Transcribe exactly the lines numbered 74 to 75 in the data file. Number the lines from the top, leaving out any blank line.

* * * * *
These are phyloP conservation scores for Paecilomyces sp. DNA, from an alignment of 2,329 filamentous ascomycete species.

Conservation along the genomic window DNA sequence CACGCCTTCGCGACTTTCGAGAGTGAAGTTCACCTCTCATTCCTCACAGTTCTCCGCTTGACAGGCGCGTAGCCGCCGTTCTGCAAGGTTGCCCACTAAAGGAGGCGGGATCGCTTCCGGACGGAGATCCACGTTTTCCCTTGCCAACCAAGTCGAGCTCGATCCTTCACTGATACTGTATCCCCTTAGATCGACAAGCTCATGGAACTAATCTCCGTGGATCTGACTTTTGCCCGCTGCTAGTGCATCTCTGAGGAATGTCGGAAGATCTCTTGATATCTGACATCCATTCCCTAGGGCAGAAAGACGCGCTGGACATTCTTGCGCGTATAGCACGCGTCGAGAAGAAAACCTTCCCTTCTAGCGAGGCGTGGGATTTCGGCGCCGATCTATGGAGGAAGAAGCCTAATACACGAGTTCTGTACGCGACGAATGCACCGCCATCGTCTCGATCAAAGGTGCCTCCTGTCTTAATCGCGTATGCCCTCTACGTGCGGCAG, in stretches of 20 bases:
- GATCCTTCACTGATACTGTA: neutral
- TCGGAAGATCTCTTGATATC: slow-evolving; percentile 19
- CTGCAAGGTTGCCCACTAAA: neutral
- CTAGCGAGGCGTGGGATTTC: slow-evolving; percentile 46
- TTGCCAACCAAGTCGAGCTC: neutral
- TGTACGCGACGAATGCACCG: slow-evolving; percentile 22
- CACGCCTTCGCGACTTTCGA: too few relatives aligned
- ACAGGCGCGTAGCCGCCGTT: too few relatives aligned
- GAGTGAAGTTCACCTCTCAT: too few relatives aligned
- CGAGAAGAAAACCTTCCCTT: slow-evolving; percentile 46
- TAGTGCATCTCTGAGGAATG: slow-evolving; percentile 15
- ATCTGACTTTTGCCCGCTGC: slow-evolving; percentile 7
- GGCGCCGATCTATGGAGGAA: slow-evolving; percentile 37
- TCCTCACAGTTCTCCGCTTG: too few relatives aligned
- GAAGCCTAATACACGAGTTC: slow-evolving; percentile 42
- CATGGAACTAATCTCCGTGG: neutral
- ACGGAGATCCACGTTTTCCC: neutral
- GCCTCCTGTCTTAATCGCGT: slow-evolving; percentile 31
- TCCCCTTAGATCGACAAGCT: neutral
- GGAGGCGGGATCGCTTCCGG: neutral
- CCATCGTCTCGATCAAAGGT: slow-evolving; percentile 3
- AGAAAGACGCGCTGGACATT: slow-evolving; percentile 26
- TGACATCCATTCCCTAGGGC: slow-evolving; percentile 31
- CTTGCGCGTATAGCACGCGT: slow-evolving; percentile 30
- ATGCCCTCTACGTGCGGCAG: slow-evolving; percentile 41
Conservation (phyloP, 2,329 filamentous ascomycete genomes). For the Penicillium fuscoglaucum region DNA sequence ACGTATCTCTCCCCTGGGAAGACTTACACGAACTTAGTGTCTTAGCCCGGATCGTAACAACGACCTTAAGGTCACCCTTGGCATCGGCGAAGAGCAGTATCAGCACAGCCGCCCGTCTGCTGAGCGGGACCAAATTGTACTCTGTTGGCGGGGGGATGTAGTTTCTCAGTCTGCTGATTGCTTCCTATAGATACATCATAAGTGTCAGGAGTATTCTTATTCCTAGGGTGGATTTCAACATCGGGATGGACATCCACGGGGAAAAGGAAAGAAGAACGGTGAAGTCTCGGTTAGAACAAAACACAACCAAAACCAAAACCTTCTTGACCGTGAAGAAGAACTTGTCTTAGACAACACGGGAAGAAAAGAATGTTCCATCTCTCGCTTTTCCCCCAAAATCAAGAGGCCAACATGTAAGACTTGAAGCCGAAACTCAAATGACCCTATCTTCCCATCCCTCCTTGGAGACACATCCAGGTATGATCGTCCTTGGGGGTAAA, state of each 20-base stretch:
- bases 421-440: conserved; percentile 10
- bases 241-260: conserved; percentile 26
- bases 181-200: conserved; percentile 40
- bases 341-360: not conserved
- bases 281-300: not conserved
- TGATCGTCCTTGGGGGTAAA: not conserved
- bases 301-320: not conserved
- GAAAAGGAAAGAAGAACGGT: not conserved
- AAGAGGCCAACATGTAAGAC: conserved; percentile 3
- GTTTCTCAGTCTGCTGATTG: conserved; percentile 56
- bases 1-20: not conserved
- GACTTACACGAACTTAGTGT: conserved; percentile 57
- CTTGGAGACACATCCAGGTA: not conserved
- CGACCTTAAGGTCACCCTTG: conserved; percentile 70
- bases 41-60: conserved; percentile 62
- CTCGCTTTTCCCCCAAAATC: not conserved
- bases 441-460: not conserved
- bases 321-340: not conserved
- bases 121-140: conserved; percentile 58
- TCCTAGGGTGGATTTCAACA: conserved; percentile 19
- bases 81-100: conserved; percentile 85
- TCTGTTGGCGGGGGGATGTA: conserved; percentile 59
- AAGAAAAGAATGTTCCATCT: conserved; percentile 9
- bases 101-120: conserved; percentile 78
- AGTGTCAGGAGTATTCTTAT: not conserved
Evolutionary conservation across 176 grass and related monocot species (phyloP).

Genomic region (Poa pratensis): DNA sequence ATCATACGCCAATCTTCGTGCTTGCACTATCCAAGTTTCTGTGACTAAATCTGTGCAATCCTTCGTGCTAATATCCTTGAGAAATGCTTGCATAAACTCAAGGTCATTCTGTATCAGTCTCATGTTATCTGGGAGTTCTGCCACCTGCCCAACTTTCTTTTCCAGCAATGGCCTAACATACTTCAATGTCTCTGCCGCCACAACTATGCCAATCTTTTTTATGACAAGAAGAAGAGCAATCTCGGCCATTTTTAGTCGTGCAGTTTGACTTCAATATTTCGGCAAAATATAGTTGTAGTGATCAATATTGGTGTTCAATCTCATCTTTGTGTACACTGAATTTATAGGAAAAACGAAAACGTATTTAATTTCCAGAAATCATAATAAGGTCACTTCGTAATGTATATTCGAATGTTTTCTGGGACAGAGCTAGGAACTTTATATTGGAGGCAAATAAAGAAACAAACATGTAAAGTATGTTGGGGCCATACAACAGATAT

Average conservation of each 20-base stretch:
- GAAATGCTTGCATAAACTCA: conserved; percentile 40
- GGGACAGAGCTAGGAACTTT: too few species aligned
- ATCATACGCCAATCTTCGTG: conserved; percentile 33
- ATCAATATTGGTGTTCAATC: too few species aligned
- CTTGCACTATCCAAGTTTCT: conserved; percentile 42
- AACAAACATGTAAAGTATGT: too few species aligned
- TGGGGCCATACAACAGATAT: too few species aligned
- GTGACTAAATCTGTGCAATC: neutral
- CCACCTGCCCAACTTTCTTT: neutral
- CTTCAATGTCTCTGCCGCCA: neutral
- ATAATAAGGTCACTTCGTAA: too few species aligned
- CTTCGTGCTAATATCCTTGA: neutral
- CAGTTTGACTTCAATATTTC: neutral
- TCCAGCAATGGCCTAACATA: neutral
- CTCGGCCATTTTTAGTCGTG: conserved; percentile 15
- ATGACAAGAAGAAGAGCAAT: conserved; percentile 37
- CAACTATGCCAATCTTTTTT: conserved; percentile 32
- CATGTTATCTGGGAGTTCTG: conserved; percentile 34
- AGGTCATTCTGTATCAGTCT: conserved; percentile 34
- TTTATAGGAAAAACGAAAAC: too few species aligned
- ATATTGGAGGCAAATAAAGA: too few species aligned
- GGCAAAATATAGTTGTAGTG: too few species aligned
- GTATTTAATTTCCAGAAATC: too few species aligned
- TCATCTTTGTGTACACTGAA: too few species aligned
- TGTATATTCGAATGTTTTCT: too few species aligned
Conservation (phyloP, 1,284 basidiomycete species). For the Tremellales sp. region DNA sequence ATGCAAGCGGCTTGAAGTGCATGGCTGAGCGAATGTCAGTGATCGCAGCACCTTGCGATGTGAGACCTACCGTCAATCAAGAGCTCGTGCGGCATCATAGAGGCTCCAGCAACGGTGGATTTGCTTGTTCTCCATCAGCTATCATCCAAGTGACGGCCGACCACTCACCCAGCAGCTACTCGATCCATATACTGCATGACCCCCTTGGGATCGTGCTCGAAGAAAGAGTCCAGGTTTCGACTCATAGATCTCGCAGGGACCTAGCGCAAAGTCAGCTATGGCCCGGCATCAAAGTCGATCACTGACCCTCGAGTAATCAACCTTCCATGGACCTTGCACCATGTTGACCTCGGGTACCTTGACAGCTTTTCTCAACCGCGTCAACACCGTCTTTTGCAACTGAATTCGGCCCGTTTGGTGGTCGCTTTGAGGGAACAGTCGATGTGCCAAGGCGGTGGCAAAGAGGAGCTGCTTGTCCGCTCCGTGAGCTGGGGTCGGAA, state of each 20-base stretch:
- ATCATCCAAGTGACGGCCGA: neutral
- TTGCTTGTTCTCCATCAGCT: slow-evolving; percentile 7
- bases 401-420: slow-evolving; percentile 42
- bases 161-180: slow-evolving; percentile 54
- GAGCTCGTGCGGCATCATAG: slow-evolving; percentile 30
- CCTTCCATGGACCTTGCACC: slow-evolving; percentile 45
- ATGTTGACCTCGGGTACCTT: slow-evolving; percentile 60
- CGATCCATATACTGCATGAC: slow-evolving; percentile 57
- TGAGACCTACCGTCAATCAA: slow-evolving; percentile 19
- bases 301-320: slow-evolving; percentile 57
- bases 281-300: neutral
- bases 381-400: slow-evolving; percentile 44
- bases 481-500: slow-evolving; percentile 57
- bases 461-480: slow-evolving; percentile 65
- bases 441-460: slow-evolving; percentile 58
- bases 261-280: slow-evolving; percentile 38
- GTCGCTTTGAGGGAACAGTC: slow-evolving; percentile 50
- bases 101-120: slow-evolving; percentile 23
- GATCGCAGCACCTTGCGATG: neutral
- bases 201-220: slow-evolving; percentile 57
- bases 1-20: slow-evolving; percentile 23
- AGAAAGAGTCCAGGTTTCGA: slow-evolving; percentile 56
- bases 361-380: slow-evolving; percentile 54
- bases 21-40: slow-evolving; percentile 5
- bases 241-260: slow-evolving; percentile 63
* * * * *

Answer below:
- CATGTTATCTGGGAGTTCTG: conserved; percentile 34
- AGGTCATTCTGTATCAGTCT: conserved; percentile 34